Keep in mind that a Desert tile without a water icon cannot have any tree species.
When it comes to placing animal tokens in the game of Ecos, there are a few rules to keep in mind. Let’s take a closer look at how each type of terrain affects the number of tokens you can place:
1. A Desert tile with a mountain icon can support 1 animal token.
2. A Grassland tile without a mountain icon can support 1 animal token.
3. A Grassland tile with a mountain icon can support 2 animal tokens.
These rules help determine how many animal tokens you can place on each type of terrain. Make sure to consider these restrictions when strategizing your moves. Now, let’s explore the next section about token placement in the game.
Okay, here’s the deal: you’ve gotta put animals in certain spots on a Map tile, but only if the terrain type matches one of the tabs shown. Easy-peasy, right?
When you see a #image.jpg or #image.jpg symbol next to an animal, that means it must go on a Map tile with the corresponding token.
If a rule tells you to put an Animal token on the landscape, you need to find a Map tile that can support that animal and doesn’t already have an animal token on it. Then, you place a token of that animal type on that tile.
If there are no appropriate Map tiles without an animal token, you can choose any Map tile of the appropriate type, even if it already has animals on it.
The Animal tokens show you where they can be placed.
If you see a green tab, that means you have to put the animal token on a Grassland tile.
When it comes to understanding the different backgrounds in this game, it’s important to know what they mean. Let’s take a look at the brown background. This color indicates that you need to put the animal on a Desert tile. So if you have an animal with a brown background, make sure to place it on a Desert tile. Remember, each background color has its own meaning, so it’s important to pay attention to them. By understanding the backgrounds, you can make strategic decisions in the game.
If you see a blue background, it means you should put this animal on a tile that has water.
Having multiple tabs is a fancy way of saying that you can choose where to put this animal on the special Map tiles.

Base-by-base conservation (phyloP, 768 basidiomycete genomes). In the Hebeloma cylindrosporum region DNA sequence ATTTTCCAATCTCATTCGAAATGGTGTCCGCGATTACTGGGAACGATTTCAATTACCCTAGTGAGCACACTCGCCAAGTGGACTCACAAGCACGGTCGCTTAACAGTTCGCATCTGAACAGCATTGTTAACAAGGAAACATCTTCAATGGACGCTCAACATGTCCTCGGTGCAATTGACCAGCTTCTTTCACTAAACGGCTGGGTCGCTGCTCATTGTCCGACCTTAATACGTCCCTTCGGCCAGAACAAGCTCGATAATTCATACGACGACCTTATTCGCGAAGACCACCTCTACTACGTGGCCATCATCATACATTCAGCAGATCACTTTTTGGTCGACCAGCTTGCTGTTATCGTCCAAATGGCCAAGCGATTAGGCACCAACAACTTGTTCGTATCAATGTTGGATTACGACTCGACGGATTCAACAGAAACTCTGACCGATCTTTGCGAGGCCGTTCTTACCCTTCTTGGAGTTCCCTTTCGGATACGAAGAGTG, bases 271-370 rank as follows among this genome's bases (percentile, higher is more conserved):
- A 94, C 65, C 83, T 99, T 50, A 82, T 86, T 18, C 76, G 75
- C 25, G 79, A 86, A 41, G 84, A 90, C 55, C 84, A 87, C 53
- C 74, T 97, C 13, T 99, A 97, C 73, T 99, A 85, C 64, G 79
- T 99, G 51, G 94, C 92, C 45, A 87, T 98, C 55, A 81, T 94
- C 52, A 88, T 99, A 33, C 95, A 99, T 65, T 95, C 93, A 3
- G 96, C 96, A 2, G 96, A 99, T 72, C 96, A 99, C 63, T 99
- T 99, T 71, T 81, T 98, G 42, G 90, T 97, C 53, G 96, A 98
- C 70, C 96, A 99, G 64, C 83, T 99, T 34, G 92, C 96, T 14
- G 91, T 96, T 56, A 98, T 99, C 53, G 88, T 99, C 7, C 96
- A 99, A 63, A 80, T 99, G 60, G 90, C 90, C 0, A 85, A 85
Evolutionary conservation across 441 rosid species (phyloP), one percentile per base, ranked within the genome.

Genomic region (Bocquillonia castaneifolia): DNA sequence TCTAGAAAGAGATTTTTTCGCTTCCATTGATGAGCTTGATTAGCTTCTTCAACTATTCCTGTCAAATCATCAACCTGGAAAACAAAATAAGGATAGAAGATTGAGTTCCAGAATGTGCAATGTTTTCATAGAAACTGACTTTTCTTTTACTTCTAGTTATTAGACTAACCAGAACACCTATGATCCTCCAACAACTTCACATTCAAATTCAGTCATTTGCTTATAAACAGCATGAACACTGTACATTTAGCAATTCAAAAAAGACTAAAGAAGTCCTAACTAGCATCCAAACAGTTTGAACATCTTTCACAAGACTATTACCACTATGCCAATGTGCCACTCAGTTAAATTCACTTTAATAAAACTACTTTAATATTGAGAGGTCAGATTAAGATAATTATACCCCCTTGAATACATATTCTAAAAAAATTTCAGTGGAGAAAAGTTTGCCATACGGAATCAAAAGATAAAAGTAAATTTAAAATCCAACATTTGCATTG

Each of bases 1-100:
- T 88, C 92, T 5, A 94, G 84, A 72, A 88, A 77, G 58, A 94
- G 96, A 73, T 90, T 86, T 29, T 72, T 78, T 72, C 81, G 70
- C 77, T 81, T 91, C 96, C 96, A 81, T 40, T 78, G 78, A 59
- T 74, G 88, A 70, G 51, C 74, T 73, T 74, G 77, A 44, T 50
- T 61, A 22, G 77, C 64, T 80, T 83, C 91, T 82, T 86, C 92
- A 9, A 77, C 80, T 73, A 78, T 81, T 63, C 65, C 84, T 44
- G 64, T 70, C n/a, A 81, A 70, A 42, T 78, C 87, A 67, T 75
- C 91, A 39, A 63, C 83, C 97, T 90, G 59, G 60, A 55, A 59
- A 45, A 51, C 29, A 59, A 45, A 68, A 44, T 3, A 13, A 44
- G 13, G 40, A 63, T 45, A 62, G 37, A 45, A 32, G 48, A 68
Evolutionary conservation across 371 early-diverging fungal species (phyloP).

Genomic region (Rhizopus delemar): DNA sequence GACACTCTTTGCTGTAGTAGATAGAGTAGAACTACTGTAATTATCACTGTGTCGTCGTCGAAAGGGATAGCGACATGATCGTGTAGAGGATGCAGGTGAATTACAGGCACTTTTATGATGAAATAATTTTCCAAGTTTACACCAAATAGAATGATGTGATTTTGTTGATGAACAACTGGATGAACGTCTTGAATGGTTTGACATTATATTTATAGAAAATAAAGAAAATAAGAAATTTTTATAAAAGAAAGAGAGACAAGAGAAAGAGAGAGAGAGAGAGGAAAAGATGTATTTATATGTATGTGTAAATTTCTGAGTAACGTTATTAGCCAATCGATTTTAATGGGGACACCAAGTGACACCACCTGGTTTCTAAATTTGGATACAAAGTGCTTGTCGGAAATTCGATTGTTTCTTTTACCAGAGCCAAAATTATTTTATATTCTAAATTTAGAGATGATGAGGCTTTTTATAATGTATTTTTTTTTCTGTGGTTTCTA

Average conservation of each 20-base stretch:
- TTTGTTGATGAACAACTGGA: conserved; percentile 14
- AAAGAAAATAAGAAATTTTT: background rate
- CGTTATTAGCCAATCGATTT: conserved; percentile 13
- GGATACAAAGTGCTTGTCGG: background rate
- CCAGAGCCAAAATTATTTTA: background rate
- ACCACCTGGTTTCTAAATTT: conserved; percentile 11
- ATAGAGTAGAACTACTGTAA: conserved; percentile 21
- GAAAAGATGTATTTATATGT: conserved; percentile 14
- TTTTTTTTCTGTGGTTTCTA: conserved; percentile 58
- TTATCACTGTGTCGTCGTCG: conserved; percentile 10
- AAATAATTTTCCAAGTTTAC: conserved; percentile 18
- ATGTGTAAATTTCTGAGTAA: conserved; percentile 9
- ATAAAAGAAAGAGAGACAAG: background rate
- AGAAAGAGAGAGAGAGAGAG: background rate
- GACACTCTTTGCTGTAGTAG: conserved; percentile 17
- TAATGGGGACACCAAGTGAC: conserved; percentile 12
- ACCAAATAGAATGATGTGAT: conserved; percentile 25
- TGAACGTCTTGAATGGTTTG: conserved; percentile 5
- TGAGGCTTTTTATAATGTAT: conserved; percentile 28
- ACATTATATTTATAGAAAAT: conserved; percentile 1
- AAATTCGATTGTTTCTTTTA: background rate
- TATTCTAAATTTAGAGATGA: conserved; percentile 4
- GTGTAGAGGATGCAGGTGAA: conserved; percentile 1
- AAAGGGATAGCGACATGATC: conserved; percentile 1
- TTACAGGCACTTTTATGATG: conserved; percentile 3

Have you ever wondered where gorillas live? Surprisingly, gorillas don’t care about the type of Map tile they inhabit. They are not picky about their surroundings. The only requirement is that the Map tile contains a . This is an interesting aspect of gorilla behavior that sets them apart from other animals.
When it comes to Map tiles, Leopards aren’t picky. They can be placed on any Map tile that has at least one token.
When You Run Out of Tokens
If a certain effect instructs you to place a specific token on the landscape, but there are no more tokens of that type available, don’t worry. You can remove a token of that type from the landscape and place it according to the normal rules of placement.
Gaining an Element
There are many effects that allow you to “Gain” an element. When you use this effect, you have the option to place a token of the indicated type, just like you would when you draw an Element token. And of course, if you prefer, you can always rotate your Dial token instead of placing a token.
Please note: When playing the game, it is important to understand that a card cannot place an element on itself. For example, if you gain elements from one card, you can use them to place elements on other cards, but not on the same card that generated them.
However, it is possible to gain elements from one card that allow you to place elements on a different card and resolve its effect. This second card may also generate elements that can then be used to place additional elements on the first card.
Keep in mind that elements are always removed from a card before using its effect. This means that any elements you remove can be immediately placed using the gained elements from that card’s effect.
Before I dive into any other card effects, I must first resolve all the effects of the cards. But when it comes to using the dial, its effect is immediate.
Getting Animals Moving
There are certain effects that allow you to “Move” one or more Animal tokens. These effects will specify which animal can be moved and how many spaces they can move.
When I move an Animal token, I can place it on a Map tile even if there are other animals on it. I can also move it onto a different type of terrain than what the animal is used to.
However, there are exceptions. Animals that only live in water cannot move onto land tiles, and animals that only live on land cannot move onto water tiles, unless the card specifically says otherwise.
Let me tell you a fascinating story about this Rhino. At first, it can only be placed on a Desert map tile. But here’s the exciting part: if the Rhino is moved, it can venture onto a Map tile that already has one or more Animal tokens. And guess what? It can even step onto Grasslands tiles! Unbelievable, right? Well, there’s one thing it can’t do – it cannot go onto Water tiles. Easy to remember, huh?
You won’t believe what it gains! #image.jpg
When you play certain cards, you have the opportunity to acquire a reward.